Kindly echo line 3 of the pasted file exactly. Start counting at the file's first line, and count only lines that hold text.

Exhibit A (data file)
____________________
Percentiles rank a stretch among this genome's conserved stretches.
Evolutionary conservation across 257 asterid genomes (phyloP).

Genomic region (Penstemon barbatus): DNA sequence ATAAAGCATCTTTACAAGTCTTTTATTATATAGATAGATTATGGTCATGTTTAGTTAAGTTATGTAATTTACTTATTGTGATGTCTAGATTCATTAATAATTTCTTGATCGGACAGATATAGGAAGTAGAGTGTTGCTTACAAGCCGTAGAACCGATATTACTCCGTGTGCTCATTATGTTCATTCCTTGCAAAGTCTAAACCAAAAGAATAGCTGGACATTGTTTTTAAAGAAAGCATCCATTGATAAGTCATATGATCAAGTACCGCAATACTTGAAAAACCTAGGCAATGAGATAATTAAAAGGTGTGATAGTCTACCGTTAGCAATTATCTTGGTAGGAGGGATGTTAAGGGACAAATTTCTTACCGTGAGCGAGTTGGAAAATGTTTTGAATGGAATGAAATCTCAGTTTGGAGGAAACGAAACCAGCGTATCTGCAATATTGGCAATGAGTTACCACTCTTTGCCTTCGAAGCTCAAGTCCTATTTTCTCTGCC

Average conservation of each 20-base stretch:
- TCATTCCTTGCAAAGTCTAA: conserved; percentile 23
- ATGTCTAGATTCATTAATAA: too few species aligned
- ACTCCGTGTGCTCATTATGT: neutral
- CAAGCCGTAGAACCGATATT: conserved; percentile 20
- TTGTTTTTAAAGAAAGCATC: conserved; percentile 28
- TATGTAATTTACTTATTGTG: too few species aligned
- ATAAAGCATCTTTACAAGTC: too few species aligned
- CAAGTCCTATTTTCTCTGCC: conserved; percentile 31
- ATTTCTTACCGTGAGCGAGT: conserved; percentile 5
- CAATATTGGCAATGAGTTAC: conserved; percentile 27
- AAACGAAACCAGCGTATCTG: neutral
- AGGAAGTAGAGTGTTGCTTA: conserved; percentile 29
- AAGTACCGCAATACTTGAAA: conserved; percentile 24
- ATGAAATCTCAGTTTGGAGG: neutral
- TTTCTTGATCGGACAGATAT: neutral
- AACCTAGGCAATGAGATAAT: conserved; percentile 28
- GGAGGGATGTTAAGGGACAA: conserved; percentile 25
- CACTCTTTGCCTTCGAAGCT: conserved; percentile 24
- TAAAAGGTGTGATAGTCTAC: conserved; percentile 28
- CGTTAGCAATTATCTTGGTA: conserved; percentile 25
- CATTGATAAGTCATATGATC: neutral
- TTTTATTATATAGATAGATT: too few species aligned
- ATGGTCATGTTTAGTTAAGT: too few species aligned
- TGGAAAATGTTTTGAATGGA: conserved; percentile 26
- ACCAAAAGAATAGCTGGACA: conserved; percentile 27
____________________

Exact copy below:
Genomic region (Penstemon barbatus): DNA sequence ATAAAGCATCTTTACAAGTCTTTTATTATATAGATAGATTATGGTCATGTTTAGTTAAGTTATGTAATTTACTTATTGTGATGTCTAGATTCATTAATAATTTCTTGATCGGACAGATATAGGAAGTAGAGTGTTGCTTACAAGCCGTAGAACCGATATTACTCCGTGTGCTCATTATGTTCATTCCTTGCAAAGTCTAAACCAAAAGAATAGCTGGACATTGTTTTTAAAGAAAGCATCCATTGATAAGTCATATGATCAAGTACCGCAATACTTGAAAAACCTAGGCAATGAGATAATTAAAAGGTGTGATAGTCTACCGTTAGCAATTATCTTGGTAGGAGGGATGTTAAGGGACAAATTTCTTACCGTGAGCGAGTTGGAAAATGTTTTGAATGGAATGAAATCTCAGTTTGGAGGAAACGAAACCAGCGTATCTGCAATATTGGCAATGAGTTACCACTCTTTGCCTTCGAAGCTCAAGTCCTATTTTCTCTGCC